In Memoriam: CPR Chairman Emeritus Charles Renfrew
The International Institute for Conflict Prevention and Dispute Resolution is mourning the loss of Chairman Emeritus Charles B. Renfrew, who died in San Francisco on Dec. 14 at age 89.
Renfrew had served nearly 15 years as board chairman when he stepped down from the post in 2011. He remained active with the organization and continued his longtime private practice focusing on mediation and arbitration, as well as corporate investigations.
He also had experience in a wide variety of specialized alternative dispute resolution processes, including early neutral evaluation and mini-trials, and acted as a special master.
“It is difficult to imagine a more impressive career than that of Charlie Renfrew,” said CPR President & CEO, Noah J. Hanft. “His commitment to public service was apparent to all who knew him, as was his commitment to the CPR Institute. CPR was indeed fortunate to have Charlie serve as its Chair for 15 years, and for far longer than that he was a clear and strong voice articulating the importance of CPR’s mission—continually seeking better ways to prevent and resolve disputes. Charlie was both a man of substance and a man of character with a warmth and kindness which was evident to all who knew him. I will never forget that he was the first person to reach out to me after I was named CEO and his warm, supportive messages from that day forward. Charlie was a true gentleman and we will all miss him.”
Renfrew’s ADR work began during a storybook legal career that included private practice, in-house corporate representation and advocacy, the federal judiciary, and the U.S. Justice Department, as well as social activism.
A veteran who served both in the U.S. Navy in World War II and in the U.S. Army during the Korean conflict, Renfrew began his legal career at San Francisco’s Pillsbury, Madison & Sutro in 1956, becoming partner a decade later.
He departed the firm when President Richard Nixon appointed him to the U.S. District Court in California’s Northern District in 1972, where he stayed until President Jimmy Carter appointed Renfrew Assistant Attorney General under Benjamin Civiletti in 1980.
But when Carter was defeated by Ronald Reagan later the same year, Renfrew returned to Pillsbury. After a two-year stint, he became Vice President of Legal Affairs for Chevron Inc., where, in 1988, he joined CPR’s board in 1988.
In 1993, Renfrew returned again to private practice as a partner at LeBoeuf, Lamb, Greene & MaCrae after retiring from Chevron.
After four years, he opened the Law Offices of Charles B. Renfrew in San Francisco, which became the longest-running job in his career, focusing on alternative dispute resolution.
In addition to his work at CPR, Renfrew served on the boards of Princeton University, Claremont University Center, the San Francisco Symphony, the San Francisco Museum of Modern Art, the NAACP Legal Defense and Education Fund, the Lawyers Committee for Civil Rights and the Council for Civic Unity. He also served as a director at Chevron.
Renfrew was active in bar associations and taught at Boalt Hall School of Law, University of California at Berkeley. He graduated with a BA from Princeton University, and from the University of Michigan Law School.
Renfrew was known for an unusual approach on the bench in the criminal cases he oversaw on the federal bench. After sentencing, the judge would follow up on the convict’s service, and occasionally would visit the institutions to check on their rehabilitation progress.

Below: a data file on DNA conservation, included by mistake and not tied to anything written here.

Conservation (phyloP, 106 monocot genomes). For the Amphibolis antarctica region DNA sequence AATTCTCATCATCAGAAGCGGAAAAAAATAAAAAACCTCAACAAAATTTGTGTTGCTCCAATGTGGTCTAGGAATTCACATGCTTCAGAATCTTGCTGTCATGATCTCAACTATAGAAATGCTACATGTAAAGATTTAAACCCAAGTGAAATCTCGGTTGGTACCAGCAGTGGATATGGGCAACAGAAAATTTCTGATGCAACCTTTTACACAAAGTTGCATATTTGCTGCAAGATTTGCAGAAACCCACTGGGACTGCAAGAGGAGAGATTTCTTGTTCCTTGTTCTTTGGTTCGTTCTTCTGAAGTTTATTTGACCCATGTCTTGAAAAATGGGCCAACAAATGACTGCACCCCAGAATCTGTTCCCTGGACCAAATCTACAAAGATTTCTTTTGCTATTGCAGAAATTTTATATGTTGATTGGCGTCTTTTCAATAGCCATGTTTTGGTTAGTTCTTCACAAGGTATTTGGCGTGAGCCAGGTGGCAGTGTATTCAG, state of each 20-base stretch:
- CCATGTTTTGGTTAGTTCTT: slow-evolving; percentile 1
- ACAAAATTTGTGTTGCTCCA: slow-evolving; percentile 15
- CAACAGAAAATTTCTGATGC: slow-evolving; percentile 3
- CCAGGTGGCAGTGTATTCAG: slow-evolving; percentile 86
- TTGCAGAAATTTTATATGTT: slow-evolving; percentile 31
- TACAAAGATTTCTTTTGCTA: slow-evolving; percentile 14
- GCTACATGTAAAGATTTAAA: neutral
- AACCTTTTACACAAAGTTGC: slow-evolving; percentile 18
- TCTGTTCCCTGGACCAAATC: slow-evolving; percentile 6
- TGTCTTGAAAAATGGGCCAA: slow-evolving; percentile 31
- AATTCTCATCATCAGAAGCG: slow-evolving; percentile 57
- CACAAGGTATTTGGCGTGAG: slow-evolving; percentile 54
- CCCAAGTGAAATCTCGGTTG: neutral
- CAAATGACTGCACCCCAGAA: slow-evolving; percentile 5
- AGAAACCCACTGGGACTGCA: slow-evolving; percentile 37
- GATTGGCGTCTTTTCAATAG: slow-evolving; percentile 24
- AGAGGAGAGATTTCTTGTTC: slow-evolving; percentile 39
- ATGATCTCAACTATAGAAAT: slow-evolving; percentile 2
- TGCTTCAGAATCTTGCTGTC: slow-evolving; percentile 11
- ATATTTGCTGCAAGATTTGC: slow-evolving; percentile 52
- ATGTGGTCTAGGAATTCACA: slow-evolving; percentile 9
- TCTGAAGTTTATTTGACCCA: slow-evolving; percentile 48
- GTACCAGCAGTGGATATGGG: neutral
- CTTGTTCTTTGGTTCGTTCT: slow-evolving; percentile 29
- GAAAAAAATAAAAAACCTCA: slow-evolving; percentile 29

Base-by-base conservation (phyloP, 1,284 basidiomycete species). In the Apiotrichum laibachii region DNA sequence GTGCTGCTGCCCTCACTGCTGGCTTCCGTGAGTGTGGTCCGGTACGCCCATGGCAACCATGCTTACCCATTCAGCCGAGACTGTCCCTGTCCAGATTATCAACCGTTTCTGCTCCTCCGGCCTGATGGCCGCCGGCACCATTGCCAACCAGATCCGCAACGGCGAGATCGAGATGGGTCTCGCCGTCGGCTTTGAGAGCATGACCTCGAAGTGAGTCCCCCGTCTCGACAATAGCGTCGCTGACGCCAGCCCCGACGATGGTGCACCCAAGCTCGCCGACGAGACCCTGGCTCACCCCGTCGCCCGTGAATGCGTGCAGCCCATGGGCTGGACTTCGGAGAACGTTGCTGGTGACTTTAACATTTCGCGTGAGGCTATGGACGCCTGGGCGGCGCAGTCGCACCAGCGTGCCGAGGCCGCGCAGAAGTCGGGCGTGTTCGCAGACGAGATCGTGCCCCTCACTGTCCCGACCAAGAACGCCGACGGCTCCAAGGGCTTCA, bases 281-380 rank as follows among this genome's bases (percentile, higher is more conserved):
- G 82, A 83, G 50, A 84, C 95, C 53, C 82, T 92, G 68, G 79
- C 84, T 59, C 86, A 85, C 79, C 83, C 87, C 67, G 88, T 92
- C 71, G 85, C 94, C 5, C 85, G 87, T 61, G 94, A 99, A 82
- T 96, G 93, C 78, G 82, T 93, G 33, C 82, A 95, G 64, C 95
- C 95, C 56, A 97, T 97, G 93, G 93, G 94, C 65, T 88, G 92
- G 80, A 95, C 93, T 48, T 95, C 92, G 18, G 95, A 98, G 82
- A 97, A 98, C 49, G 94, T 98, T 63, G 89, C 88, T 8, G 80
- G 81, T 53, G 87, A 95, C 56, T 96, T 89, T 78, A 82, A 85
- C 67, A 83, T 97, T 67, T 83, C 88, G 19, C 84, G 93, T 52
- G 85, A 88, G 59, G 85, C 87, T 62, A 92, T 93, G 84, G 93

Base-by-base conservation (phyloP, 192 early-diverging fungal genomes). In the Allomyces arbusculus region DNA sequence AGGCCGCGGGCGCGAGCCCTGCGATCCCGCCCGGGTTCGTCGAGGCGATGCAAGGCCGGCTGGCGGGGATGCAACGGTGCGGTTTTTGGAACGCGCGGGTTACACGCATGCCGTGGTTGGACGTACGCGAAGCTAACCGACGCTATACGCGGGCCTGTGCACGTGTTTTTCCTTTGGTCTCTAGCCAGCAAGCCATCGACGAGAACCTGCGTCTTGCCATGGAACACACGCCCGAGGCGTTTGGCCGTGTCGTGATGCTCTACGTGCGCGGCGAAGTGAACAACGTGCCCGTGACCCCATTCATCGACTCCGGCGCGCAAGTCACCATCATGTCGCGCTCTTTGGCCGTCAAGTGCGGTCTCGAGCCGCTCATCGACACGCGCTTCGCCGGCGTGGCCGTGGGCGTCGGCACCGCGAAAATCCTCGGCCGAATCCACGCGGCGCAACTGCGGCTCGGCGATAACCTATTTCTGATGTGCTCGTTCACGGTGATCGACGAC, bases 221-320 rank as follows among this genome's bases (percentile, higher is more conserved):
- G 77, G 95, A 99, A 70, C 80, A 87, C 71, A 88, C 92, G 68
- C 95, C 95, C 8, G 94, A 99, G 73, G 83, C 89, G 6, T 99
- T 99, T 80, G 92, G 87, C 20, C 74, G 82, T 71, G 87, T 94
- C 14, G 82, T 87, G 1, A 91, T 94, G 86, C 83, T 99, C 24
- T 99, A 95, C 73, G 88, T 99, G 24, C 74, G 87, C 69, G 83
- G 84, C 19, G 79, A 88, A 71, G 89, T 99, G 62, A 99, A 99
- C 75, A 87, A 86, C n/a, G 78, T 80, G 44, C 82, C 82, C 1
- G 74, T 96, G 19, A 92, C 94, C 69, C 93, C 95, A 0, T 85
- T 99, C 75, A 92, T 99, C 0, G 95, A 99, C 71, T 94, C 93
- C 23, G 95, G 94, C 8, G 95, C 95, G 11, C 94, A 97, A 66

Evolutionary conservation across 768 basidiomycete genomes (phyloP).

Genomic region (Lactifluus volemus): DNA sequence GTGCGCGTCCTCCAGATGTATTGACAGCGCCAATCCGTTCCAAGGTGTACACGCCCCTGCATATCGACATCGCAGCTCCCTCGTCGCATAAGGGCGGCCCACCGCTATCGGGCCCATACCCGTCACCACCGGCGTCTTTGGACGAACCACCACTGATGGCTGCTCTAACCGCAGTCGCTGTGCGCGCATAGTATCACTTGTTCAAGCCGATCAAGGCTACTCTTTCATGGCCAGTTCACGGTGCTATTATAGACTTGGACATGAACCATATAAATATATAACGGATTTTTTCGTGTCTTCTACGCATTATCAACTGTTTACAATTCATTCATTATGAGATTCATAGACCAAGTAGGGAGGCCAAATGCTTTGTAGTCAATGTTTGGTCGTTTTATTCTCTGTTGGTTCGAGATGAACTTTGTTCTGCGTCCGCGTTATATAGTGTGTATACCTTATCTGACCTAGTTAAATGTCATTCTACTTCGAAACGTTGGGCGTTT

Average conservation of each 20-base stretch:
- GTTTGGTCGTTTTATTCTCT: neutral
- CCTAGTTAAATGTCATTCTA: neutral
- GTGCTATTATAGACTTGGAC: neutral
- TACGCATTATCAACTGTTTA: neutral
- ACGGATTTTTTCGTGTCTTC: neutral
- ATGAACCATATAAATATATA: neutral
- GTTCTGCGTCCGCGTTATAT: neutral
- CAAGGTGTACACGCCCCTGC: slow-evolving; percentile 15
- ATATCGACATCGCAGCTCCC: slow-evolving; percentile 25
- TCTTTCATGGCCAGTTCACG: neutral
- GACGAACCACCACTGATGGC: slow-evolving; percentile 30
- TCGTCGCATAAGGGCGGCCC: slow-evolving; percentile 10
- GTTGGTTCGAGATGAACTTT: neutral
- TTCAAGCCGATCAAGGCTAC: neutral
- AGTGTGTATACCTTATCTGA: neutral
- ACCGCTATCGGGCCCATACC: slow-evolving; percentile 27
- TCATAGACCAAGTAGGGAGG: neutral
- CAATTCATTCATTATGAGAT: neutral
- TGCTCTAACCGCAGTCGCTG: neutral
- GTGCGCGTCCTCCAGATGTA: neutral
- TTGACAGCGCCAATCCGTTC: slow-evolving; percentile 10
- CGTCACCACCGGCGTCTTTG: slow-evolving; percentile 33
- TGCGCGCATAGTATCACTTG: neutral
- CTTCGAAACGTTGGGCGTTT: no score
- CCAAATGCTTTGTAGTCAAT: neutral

Renfrew notably ordered specific sentences for community service as part of the condition of offenders’ release, to encourage reflection by the convict, and lower the odds of recidivism. See Bob Egelko, “Charles Renfrew dies; Democrat appointed SF federal judge by Nixon,” San Francisco Chronicle (Dec. 26)(available at http://bit.ly/2m0ZbI7), and Carol Spiezio, Charles Renfrew, Former Federal Judge, Dies at 89,” The Recorder (Dec. 19)(available at http://bit.ly/2CGt7jQ).
Throughout his career, Renfrew spoke and wrote often about his deep faith in the effectiveness of alternative dispute resolution, and his expectations for its continued growth. He frequently cited mediation and arbitration’s success as the core reason for his decades of work at the CPR Institute.
Renfrew was nearly evangelical at CPR meetings and in articles in his focus on developing ADR, and creating opportunities for its growth and improvement. During his years on the CPR board, he spearheaded the organization’s emphasis on international work, and measures to prevent conflicts, among numerous other conflict resolution efforts.
In a 2009 Alternatives article reflecting on CPR’s 30th anniversary, Renfrew, with his characteristic optimism about conflict resolution, and also characteristically looking ahead, concluded,
The future for the CPR Institute is promising, too, if we continue to build on our strengths and uniqueness. We must continue to involve the users of ADR services, not just be an organization of ADR providers. If CPR continues to be supported by those who recognize its unique role in the ADR movement, it will continue to flourish and perform the leadership role it has since its inception.
Renfrew is survived by his wife, Barbara Jones Renfrew, who often joined her husband at CPR Annual Meetings and events, as well as eight children, 21 grandchildren and two great-grandchildren.
A memorial service was held in San Francisco on Jan. 6. The family suggested donations in his name to the NAACP Legal Defense Fund, where he also served as a board member.